“Hello, Doctor,” they began, and introduced themselves. “We are entrepreneurs. Our mother was admitted to your facility for treatment. The prognosis is unfavorable, but she still has a small chance of recovery, but on the one condition that she be provided with the required attention and care. We are ready to transfer a considerable amount of money to your hospital’s bank account. We need to save our mom.

“Unfortunately, the situation is really difficult. You know full well that I have staff shortages. Even if you were to make your donation, we would still most likely be unable to do what you expected us to do,” was the response.

“Doctor, we are fully aware of the circumstances and we claim no exceptionalism. Allow us to provide care for our mother. Let us into the “Red Zone.”

“But you will need certain skills. At least, you’d need to know how not to get infected yourself.”

“We are quick learners. Besides, you need volunteers now more than ever before.”

The physician-in-chief accepted their offer, and so Sergei Vasilyevich, Vera Nikolayevna’s husband, and their daughter Olga were allowed inside the “Red Zone” to care for their wife and mother. They made that decision themselves.

Olga’s husband stayed home with their two children, while the daughter and her dad went to stay in a separate apartment. Vladimir, my matushka’s cousin, also volunteered to help, but the rest of the family flatly refused his offer.

Olga said, “One of us should stay with the kids. No matter what happens to us, we have to think about their future. This virus is like a game of roulette: One person gets lucky and doesn’t even notice how he got sick while another one dies. Anything can happen. You must understand: She is my mother and it is my duty to be with her there. My dad is going with me, as that’s what he decided to do. Please, get in touch with your cousin. She works at church and her husband is a priest. Ask them to pray for mom. I think it is important for her.

The same day, Matushka and I found out what had happened in that far-away southern town with its amazing warm climate.

Honestly, troubles draw people together for this is how I learned of these people’s names and was able to pray for them. I was impressed by this family’s determination, despite the direct risk of getting infected, going to the “Red Zone” and fighting for the wellbeing of their beloved family member. One might wonder that they are well-to-do people who indulge in every pleasure, whom the majority of us commoners would consider just another clan of lucky silver-spooners, but they singlehandedly risked their lives for the sake of their loved one. And who did they help? An elderly woman who’d probably die soon anyway! What’s the point then to enter the “Red Zone” and risk their lives for those who had been so afflicted? Was it the bits and pieces left from natural integrity and inherited from previous generations who tirelessly worked many years ago to make their country rich and independent?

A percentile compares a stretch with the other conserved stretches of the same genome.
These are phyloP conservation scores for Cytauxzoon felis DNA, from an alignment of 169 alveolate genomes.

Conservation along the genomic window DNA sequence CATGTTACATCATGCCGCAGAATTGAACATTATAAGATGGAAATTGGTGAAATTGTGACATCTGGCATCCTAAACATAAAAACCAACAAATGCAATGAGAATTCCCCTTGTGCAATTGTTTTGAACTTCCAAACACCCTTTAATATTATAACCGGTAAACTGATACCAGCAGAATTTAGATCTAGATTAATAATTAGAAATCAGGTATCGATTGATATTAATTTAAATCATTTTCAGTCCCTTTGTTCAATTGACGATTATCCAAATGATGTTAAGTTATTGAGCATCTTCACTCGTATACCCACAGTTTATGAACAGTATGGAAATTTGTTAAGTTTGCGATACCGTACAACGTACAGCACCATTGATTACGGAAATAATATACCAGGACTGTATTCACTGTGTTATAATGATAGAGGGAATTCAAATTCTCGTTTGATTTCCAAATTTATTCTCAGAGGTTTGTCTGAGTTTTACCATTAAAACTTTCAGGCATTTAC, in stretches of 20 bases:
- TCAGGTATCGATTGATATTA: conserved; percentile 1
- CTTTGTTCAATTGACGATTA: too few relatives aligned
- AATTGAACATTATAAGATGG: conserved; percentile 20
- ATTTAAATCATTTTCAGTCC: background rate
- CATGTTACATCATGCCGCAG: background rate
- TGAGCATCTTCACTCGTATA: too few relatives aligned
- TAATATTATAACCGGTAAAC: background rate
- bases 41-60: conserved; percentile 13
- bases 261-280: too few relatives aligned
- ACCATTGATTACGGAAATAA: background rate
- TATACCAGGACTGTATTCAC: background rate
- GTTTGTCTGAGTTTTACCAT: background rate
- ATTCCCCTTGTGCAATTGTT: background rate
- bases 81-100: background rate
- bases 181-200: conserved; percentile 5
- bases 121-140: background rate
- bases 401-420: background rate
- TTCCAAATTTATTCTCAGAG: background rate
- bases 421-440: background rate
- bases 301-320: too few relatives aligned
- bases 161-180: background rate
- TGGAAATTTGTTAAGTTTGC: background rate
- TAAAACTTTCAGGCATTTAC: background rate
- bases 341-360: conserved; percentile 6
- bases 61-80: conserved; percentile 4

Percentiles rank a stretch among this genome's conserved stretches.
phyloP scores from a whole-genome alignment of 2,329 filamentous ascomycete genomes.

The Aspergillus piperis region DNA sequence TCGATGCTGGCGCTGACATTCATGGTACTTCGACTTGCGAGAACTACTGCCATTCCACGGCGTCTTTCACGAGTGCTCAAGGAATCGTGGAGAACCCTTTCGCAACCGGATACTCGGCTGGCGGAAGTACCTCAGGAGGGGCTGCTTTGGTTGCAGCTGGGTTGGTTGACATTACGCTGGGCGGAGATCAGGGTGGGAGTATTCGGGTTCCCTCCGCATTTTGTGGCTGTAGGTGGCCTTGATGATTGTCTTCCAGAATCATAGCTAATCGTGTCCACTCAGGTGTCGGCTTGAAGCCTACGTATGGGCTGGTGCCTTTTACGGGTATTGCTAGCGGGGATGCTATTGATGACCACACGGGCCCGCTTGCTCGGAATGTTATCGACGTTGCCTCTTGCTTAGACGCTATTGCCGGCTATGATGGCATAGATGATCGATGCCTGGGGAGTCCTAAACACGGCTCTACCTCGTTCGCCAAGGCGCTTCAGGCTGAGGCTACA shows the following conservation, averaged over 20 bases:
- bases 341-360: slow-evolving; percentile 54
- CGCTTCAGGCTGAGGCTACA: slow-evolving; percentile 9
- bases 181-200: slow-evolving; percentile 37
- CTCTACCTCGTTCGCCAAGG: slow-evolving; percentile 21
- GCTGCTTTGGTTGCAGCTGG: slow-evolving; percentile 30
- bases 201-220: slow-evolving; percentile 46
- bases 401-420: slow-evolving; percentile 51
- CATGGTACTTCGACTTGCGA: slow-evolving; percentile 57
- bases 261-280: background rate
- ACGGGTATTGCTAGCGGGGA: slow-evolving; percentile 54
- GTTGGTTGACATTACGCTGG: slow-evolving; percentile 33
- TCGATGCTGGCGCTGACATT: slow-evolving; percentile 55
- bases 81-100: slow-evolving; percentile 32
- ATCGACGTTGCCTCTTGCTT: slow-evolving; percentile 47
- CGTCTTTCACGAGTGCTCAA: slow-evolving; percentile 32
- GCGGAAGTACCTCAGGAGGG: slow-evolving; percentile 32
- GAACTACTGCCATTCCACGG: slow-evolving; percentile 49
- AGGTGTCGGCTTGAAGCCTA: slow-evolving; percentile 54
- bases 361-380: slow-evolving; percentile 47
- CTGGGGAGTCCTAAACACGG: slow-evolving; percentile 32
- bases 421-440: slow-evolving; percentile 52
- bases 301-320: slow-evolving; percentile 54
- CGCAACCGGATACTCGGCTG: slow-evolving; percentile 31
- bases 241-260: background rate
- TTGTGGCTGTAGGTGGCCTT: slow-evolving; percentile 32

I shared their story from the ambo, telling them how they love their mother, and asked my parishioners to pray for all three of them: Vera Nikolayevna, her husband, and their daughter.

It wasn’t long before we received the first message from that town with an amazing southern climate: “Olga thanks you, Vera Nikolayevna’s saturation level increased from seventy to ninety this evening and it’s an excellent indicator. Little by little, she is gradually improving. She sends her regards to all our parishioners—when she found out that everyone was going to pray for her, she wept tears of gratitude.” Two days later, there was another message: “Vera Nikolayevna asked me to tell you that she receives all your prayers with gratitude. She feels them.”

Sergei Vasilyevich and Olga took turns keeping vigil at Vera’s side, first in the ICU and later at a general ward. Once they had learned the skills of the hospital aides, they gradually became experienced volunteers, helping not only their dear relative but also anyone who asked for help.

Therefore, it came as no surprise that eventually the father got infected with COVID-19 first, with his daughter getting sick next. I am not sure whether it was owing to our prayers or maybe due to their healthy immune systems—even though that is questionable with the grandpa being almost 80—but they both experienced mild symptoms. Or, could it be that the Lord, delighted with their love, graced them with an easy recovery from this disease. In any case, all three were discharged from the hospital on the same day.

I often think about a trial presented before every single one of us. The Scripture specifically calls it “the fiery trial.” No one among the living can skip it. It is akin to the epitome of one’s life. It is a test of humanity. Anyone will have to pass it no matter if they are the believers or atheists, poor or rich, weak or powerful. This family passed their exam. All the while, they learned the power of prayer. Who knows but maybe this illness has drawn a line over their past, and they are at the threshold of the most important stage in their lives?

MORE:People
  • Shqip
  • العربية
  • English
  • Français
  • Deutsch
  • Bahasa Indonesia
  • Italiano
  • Português
  • Русский
  • Español